Looking Back

This month Beacon Lights celebrates an anniversary, its first anniversary. It was one year ago, in the month of February, that our young people’s paper was first published, after a period of dormancy of about six months.

Why wasn’t our paper published? You all realize the trouble in our Protestant Reformed Churches. Beacon Lights, too, was affected by this split. For quite some time we had no editor and capable advisor for our paper. It wasn’t until February of ’54 that Mr. A. Heemstra and some young people published the first Beacon Lights in more than six months.

From this point on, the staff of our paper has matured enough, so that Mr. Heemstra felt that his services were no longer needed and we could well take over the publishing of Beacon Lights, under the editorship of Rev. James McCollam.

This we have attempted to do, though we admit, with many shortcomings and failures. However, we hope that in the future, with God’s grace, we shall be able to publish a paper that will be inspiring and edifying to all our young people, in everything that is put in our paper.

Now that we stand, shall we say, before a new year as far as Beacon Lights is concerned, let us look back over the past year, a year which has been one of toil and labor, as far as the Christian is concerned, and also one of trouble and some heart-ache, as far as our churches are concerned.

During this past year, we have seen much wrangling amongst our people. We have witnessed many churches splitting, one group keeping the church building while others have had to seek other places of worship. We have seen a split classis. A court case, whose decision we now know, was held just this past year of 1954.

Such important happenings in our denomination which was so small to begin with. Just think of it, people say; a split in the Protestant Reformed Churches, when they were so small. Now they’re made even smaller. And think of this too. Some of them have to meet in other church auditoriums, or school auditoriums, or even in store buildings. Isn’t that a shame!

Also, they add to these remarks, “And to think they can’t settle their little difficulties among themselves.” Also, “And to think they will split over such trivial matters.”

People who talk this way never realize the pains we took to settle this difficulty among ourselves. If only they knew the weeks on end that were spent in our church political gatherings, they wouldn’t say that we could have settled these arguments peaceably.

As to the other statement about these “trivial matters,” the people who say these things are usually the ones who know nothing about the truth and also who want nothing of that truth. They do not realize there is this much difference, that one presentation is the truth, while the other is the lie. It is a matter of light over against darkness. It is either seeing God as the author and finisher of salvation, God from beginning to end, or man doing something for his salvation and thus saving himself. Really it comes down to this, “Is God, really God?” Or is man some kind of god, so that he is not dependent upon God for his salvation. “Who is God?” – that is the question.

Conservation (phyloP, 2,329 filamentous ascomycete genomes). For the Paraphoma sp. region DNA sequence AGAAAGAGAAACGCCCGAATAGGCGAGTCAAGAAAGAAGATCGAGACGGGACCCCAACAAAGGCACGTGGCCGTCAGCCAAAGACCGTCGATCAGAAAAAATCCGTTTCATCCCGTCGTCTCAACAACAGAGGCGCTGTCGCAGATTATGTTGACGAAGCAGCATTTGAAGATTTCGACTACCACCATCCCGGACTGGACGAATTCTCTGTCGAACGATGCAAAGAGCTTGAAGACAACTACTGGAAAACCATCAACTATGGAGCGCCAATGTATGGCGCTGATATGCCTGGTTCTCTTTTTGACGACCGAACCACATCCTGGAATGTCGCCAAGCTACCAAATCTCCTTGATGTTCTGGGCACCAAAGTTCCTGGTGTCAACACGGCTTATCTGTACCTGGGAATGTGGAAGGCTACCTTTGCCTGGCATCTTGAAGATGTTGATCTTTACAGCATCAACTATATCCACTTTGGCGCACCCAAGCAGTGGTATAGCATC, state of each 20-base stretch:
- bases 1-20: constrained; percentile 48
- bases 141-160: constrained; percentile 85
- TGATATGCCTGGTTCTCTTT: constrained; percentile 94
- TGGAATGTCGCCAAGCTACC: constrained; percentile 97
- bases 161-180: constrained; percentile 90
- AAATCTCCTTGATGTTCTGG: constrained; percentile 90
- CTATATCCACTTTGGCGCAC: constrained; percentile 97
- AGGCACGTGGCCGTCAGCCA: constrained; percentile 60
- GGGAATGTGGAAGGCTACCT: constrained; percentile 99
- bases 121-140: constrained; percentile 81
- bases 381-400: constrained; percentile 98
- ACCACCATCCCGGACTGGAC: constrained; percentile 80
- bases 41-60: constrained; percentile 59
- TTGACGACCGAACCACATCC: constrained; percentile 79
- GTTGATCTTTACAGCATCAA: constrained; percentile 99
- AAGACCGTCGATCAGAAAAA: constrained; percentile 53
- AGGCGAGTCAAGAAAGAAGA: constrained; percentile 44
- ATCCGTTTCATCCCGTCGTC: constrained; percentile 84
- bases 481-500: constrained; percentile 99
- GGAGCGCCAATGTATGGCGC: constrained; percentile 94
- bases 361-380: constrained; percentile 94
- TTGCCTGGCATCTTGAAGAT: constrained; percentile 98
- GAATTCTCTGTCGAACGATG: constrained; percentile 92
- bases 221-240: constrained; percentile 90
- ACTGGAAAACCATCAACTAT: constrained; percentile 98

What could be a more controversial and heretic question? To raise man up and say he must do something to save himself, is the farthest from the truth of Scripture that God is “only” and “complete” Savior.

This is really what the question is. No one can deny it. That is why we have the split in our churches. Those who have strayed, want that doctrine that exalts man. It is only human to cling to an idea that builds up our ego. I say again, this doctrine is not Scriptural.

For these reasons, 1954 has been a year of crisis and trial for the Protestant Reformed Churches. It has meant constant struggle. The future did not look very bright at times. In fact, even in the light of the present court decisions, our future looks rather hopeless. You know, it is not easy to lose half, or nearly so, of the church members in one denomination. You could probably compare it to losing one of your arms or legs. Of course, we realize that when a member of our body becomes infected with a malignant growth, we cut that part of our body off. But nevertheless, it is not easy to lose that member.

So it is with our churches. It is not easy to lose those people, and they are continually in our prayers that they might repent and see the error of their way and come back to us. But, they had to be cut off for the good of the rest of the body. And such members will continually be cut off so long as we are able, by God’s grace, to detect the malignant growth of heresy.

But what about our history over the past year? What about all history, we might add?

Isn’t history the unraveling of God’s eternal counsel? Were not these occurrences the performing of God’s will in all its fulness?

Yes, my Christian young friends, the God who governs all things and has governed them throughout the year of 1954, shall still govern all things, especially with regard to His church. He shall preserve His beloved remnant, no matter how few they be, and shall cause them to grow, not necessarily in numbers, for numbers is a sure sign of weakness, but He shall make us grow spiritually, which is far more blessed and necessary.

Then we as heirs of His covenant will praise God and realize that He doeth all things well to them that love God, that are called according to His purpose.